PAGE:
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The most appealing thing about Hadley Caliman, save for his very eloquent name, is his equally eloquent and understated tenor saxophone playing. Firmly in a post-John Coltrane context, Caliman plays a virile and muscular tenor saxophone whose tone compels because of its carefully crafted rough edges. Straight Ahead follows up his 2008 Origin release Gratitude.
Caliman's song selection begins with his '60s original "Cigar Eddie," a hard bop scone smelling of scotch and cigarette smoke. Caliman and trumpeter Thomas Marriott summon a Lee MorganBenny Golson vibe as deep as the Grand Canyon and wide as Caliman's broad, raspy tone. He spins a Latin vibe through the majority of Straight Ahead, most clearly manifested on the Thomas Marriott original "Cathlamet" and Lee Morgan's "Totem Pole."
Caliman achieves a grand after-hours milieu on the ballads "You Leave Me Breathless" and "Lush Life." Caliman's quintet is responsive to his needs and he returns the favor by sharing his solo space with Marriott and pianist Eric Verlinde. Caliman is one of those rare gems put in a safe place and forgotten about until rediscovery, leading to the hope of hearing more from this fine saxophonist.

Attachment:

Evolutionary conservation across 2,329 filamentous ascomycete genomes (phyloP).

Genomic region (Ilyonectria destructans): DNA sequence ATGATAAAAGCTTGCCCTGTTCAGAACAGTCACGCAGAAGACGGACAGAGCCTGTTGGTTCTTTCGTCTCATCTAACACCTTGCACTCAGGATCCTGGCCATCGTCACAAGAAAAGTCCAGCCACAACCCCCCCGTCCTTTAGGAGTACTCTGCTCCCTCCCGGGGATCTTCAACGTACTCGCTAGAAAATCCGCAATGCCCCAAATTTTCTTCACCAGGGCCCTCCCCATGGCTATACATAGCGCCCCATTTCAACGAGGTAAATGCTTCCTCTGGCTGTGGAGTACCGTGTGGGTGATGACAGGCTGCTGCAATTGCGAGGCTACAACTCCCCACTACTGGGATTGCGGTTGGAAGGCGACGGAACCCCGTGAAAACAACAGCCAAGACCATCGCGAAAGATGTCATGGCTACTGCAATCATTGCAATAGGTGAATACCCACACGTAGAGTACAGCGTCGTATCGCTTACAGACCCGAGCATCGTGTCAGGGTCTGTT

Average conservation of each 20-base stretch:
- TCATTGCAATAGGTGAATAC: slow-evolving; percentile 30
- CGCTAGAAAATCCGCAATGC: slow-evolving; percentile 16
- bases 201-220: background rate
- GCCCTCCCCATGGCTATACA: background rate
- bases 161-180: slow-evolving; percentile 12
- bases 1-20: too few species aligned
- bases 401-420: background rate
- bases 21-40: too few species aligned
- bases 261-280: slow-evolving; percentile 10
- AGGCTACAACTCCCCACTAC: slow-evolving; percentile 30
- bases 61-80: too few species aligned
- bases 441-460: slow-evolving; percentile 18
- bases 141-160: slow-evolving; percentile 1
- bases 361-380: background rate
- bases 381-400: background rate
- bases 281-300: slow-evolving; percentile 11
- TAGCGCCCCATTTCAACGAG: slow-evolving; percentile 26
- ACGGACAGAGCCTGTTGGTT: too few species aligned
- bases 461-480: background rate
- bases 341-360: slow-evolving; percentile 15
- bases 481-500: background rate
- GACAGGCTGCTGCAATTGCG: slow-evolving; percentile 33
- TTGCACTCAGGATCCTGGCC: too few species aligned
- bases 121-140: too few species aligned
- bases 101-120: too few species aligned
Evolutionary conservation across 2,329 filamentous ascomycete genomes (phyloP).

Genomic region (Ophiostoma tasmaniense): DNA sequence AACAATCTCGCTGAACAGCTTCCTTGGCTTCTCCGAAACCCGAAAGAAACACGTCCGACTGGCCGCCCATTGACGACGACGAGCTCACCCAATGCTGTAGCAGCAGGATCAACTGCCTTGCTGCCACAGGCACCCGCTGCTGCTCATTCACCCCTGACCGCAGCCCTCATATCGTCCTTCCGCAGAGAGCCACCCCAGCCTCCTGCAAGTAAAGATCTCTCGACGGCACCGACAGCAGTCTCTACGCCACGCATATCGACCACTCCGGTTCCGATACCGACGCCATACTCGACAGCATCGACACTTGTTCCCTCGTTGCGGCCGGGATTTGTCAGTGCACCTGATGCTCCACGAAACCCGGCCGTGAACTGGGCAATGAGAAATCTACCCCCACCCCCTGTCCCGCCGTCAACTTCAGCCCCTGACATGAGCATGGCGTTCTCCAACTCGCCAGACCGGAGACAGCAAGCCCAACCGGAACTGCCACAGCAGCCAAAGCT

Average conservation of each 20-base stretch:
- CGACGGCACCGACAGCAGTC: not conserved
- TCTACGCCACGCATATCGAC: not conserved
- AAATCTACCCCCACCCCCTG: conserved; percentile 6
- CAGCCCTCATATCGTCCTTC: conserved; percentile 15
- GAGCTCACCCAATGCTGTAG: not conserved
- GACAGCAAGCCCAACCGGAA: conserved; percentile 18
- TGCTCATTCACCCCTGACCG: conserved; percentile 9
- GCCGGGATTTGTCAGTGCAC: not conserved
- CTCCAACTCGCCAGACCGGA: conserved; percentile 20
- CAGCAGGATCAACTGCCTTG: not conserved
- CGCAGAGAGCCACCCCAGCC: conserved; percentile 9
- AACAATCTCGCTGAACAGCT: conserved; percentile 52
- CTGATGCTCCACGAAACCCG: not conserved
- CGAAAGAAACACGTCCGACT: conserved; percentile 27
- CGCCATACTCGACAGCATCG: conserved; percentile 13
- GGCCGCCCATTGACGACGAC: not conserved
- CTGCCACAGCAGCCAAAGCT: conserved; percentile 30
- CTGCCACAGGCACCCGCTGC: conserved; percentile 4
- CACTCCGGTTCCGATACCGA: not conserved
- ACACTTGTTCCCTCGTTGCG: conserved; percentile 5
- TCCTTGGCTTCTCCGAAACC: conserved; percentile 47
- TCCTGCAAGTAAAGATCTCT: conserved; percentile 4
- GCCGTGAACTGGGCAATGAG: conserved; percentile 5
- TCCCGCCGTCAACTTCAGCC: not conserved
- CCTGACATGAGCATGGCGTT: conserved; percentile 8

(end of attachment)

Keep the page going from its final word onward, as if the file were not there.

Track Listing: Cigar Eddie; Rapture; You Leave Me Breathless; Cathlamet; Blues for PT;
Lush Life; Totem Pole; The Night Has a Thousand Eyes.
Personnel: Hadley Caliman: tenor saxophone; Thomas Marriott: trumpet; Eric
Verlinde: piano; Phil Parks: bass; Matt Jorgensen: drums.
I love jazz because anything is possible; it has few rules and the best jazz breaks those ones. I prefer free improv because it doesn't really have any rules at all.
I was first exposed to jazz in my teens (in the late sixties).
The first jazz record I bought was Filles de Kilimanjaro by Miles Davis, shortly followed by Extrapolation by John McLaughlin.
My advice to new listeners is to listen as widely as possible and not to make snap judgments--stick with it.